Newspaper Page Text
TKELRQUP. MONDAY NOVEMBER 9, 1891.
TruiV On chattel mortgaires,
SSV Ti. W' j wwelry. and all articles
(''VJ- -T..rs delivered at your door
Tp nH- AV nr week.
HK fnrlt'4C Per
.A Kirl T -"--: '
Zrarr'bra rooms; enquire at 1717
no: cna; .
. 177. r-iAthln? salesmen.
UJ' " . TH,IMiMr hvthn Ttav.
.-.r- r 1 ' 'i m h liiT or amis . - -
iSTEO-- ;- Cjm.)any; ,pI,iy to 305 Brady
j(-ITV. - -.
. . im "i
TJT . .irolroea liberal mjnsy: call ai
Tenkh irood salesmen to take order
W f p n' fruit anU ornamental tree,
'".'V: ni.e". snraha.etc. No experience
.cull R.f-tvnres reqntred. GOOD PAY.
c-"',ry,i p f-rtiBMAN A CO., Rochmtkb,
Sow for Work
m,vt received large additions to their stock "
in every depirtment.
ted supplies of all kinds, including
Encyclopedeas, Etc ,
Best Goods at Low Rates-.
1 D. HUESING,
R?preen:a. anisc other ime-tned ana well
Cows F:re Insurance Companies he following :
RiT; Iiiiarancc Company, of England.
W.Vnoter Fire Ins. Company of N . Y.
B'flaio German Ins. Co., Buffalo, N. T.
Rncor-ier German Ins. Co., Rochester, H. Y.
C:::i"r In. Co., of Pittsburgh, Pa.
F.re Office. London.
Ut.on la?. Co., of California.
e.vir'.: las. Ci., Sew Biven, Conn.
K: a-.Bee Mechanics Ins. Co., Milwaukee, Wis
Scheie Fire Ins. Coof Peoria, 111,
Office Cor. ISth St., and Second Ave."
ROCK ISLAND. ILL.
J. M. BUFORD,
' Tm old Firs and Tlme-trM rirmyaittt t
LOSSES PROMPTLY PAD.
at as low as any raU'ble company earn ilaA'
our patronage la mUtrted
tVOfflce in Argus block.
Surety on Bonds.
" Ti'e whi -re require! to c-ve bands in psi-
' r-ii r. sni who de-'j to avoid asking
'- . - .'. ., -p their sure Ic. or who may wish
1 r.- It.- ,ri-ticis from furt r obligations as
"' : .el;. r t 'iwo who n iv iestre bonds and
uuii r.Fclii;. required in the ir s, should apply
inpw.nm: b ,ettcr to the AMERICAN
SURETY CO , "f New ori. Cash Capital
JmOjj.uoO Dc--rt iiWe rircnltr on application.
CS En. LISBItKKSECHT. Acent.
1712 ceod avenue, Kock Island, 111.
H0R3T VON.KCECKRITZ, Pharmacist
?BiscnnrioKs a Sfbolaltt.
Fourth Ave. and Twentv-Third St-
Orders promptly filled for
Game, Fish and
Also a first-class ReBtauran!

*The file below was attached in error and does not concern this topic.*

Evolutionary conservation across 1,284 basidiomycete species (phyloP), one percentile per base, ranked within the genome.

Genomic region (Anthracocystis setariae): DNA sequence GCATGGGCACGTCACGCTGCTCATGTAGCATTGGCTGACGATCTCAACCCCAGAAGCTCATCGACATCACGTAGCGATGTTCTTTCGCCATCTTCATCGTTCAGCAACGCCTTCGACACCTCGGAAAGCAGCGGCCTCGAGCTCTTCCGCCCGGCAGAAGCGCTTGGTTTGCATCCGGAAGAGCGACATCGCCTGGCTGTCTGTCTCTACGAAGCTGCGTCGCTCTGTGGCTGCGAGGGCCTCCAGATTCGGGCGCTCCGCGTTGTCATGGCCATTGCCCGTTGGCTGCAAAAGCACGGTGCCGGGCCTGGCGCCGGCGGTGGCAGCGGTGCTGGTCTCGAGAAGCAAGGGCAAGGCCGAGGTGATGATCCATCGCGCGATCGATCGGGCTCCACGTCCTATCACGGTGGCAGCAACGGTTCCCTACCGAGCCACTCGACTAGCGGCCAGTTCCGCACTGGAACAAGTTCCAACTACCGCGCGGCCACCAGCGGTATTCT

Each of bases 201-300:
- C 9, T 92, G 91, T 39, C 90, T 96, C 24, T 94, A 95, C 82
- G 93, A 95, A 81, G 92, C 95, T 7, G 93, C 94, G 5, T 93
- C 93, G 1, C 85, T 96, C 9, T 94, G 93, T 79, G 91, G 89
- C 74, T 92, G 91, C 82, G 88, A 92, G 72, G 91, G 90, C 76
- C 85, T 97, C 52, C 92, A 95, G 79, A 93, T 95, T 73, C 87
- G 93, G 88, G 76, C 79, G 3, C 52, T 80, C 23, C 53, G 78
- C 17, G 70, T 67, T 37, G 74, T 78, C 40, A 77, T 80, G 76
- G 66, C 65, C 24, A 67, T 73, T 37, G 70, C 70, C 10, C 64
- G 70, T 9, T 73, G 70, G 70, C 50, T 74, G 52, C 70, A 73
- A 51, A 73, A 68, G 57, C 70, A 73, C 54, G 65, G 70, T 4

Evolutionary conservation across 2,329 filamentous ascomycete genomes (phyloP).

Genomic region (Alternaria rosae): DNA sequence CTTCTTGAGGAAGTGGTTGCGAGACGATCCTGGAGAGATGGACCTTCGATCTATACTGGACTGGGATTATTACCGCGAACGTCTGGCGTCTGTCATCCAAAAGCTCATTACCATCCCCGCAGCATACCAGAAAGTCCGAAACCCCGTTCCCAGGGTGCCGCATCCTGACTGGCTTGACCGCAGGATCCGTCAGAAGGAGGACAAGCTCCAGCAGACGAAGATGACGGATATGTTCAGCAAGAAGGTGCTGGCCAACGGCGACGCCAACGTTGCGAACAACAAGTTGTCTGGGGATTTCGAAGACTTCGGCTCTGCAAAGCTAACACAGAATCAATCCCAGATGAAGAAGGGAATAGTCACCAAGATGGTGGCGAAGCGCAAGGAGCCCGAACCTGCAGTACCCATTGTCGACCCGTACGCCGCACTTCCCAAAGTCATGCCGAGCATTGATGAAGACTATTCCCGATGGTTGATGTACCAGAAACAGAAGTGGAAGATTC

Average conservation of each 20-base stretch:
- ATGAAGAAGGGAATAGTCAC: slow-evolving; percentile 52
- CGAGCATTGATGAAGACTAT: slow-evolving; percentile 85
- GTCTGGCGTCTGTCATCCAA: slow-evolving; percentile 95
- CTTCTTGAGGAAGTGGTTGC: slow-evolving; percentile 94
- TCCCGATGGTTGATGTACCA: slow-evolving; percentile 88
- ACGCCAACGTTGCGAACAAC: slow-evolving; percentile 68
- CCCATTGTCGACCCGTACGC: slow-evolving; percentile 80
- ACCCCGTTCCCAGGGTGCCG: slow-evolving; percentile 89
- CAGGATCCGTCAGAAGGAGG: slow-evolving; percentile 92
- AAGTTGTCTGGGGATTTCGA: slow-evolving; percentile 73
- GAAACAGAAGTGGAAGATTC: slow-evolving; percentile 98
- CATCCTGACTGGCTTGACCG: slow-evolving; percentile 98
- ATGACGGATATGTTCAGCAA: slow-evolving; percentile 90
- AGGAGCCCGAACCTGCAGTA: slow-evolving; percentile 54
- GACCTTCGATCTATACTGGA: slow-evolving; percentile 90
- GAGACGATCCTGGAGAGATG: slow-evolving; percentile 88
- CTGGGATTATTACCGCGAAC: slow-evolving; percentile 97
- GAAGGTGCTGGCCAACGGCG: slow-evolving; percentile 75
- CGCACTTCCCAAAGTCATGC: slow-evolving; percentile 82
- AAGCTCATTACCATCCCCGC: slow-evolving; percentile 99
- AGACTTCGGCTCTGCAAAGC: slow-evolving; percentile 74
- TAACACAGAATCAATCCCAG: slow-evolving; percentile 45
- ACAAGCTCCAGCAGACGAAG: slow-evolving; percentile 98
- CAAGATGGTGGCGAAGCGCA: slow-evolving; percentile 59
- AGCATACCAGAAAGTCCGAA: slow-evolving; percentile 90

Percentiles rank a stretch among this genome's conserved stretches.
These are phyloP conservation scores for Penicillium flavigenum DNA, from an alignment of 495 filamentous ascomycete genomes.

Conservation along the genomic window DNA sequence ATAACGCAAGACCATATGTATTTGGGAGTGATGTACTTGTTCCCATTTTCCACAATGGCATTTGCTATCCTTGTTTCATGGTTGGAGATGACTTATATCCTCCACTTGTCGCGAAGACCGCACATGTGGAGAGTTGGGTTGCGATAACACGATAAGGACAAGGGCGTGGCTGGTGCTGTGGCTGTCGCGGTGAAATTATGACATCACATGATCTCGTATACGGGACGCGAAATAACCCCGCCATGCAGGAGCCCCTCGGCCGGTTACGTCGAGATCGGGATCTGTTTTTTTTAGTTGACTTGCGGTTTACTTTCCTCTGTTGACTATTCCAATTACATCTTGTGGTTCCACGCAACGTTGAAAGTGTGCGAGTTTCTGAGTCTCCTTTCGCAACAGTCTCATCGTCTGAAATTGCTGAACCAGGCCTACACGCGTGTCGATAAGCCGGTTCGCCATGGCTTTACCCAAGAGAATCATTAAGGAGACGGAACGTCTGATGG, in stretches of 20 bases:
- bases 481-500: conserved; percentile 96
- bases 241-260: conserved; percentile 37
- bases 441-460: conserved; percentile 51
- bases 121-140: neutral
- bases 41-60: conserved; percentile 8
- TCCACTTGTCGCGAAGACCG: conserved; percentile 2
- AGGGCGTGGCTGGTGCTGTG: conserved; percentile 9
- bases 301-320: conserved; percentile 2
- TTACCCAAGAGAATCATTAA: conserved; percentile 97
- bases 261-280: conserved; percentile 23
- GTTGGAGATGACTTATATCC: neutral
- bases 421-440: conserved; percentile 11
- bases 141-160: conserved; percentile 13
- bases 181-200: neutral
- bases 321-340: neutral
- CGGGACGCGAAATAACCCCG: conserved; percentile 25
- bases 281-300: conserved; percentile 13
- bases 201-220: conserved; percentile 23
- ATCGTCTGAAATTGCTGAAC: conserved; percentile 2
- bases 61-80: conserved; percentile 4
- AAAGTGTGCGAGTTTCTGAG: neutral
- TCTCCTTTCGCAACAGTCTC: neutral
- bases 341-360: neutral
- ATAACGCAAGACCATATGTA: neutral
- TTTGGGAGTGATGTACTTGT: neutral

Me.. a nourg- 3 Harry W. Smythe at
Ei-tate of Jennie Gibbs, Deceased.
. Tlte uiifieMiened having been appointed admin
!ririx of the estate of Jennie Wibbs.
"Vr,."' ,he county of Kock Island, slate
J"'. II. mois deceased, hereby gives notice that she
'I piear before the county court of Rock
"""i comity, at the office of tbe clerk of said
"'. In ihe citr of Rock Island, at the Decem
ber term, on the first Monday in December next,
iirn time all persons having claims against
Jm estate are notified and requested to attend.
"''""'l'Urpo.eof having the same adjusted. All
jr,0, indebted to said estate are requested to
e inmetliatepayment to the undersigned.
Uateii rt,i. lnh d(ly of ocob-r, a.. D.. 18M.
ANNIE M. WORKMAN, Administratrix,
CATTLE IN A STAMPEDE,
t , -1 -
W:AT IT MEANS TO HAVE A HERO
RUM AWAY ON THE PRAIRIES.
A Grmp.Ho Account or an Incident of
Cattle DHrins; No Man's Land Chaa.
1C Frisbtaned and Half Mad Creatures
fi.r Bonn la the Davrk.
"Fellers, they air goin' to run tonight"
Old Joe, the speaker, turned In his saddle
and began to scan the horizon. Aa ha
caught sight of a cloud no larger than yout
hand that was jost beginning to show it
self away to the northwest, he repeated the
prcphecy, and added, -An 1 don't think,
we U have any kick a -co ruin' about the
dm t termorrcr, either."
Ihe time was in the seventies, the lo
cal ty. No Man's Land, and we were on ths
old Dodge trail, with 1,690 beeves, bound
for Ogalalla. The herd had been put up
sotie seeks before on the Brazos. At Red
rtv jr crossing we had picked up a bunch
thet had been lost out of a previous drove
belinging to the same company. These
rte-irs were placed in our herd against th
advice of old Joe. "They air ole stam
peters, and they'll spile the whole herd.
Let. them wait for one of them dogie outfits
At supper that evening but little waa
ai 1; even the cook's yarns, told in his in
lm table style, fell flat. Every few minutes
our foreman would cast uneasy glances at
the great black clouds that were slowly
ris ng in the northwest. Instead of picket
ing- the horses, as was the custom, the ani
mala were saddled and tied to the wagon,
or to bushes close by.
The first guard had hardly more than
tal en charge when the rest of the outfit
prr pared to roll in. The cook, after tying
a lantern to the tongue, climbed in the
wagon, tied the sheet down and thanked
the Lord that he was a cook. The wrangler
fot nd a place under the coupling pole that
suited his complexion, while the riders un
etripped th'lr little "hot roll" on the
ground and piled in without removing even
boots and spurs.
Tor some reason I was restless and nn
ab eto sleep. All the slumber produing
receipts were tried in vain. 1 lay on my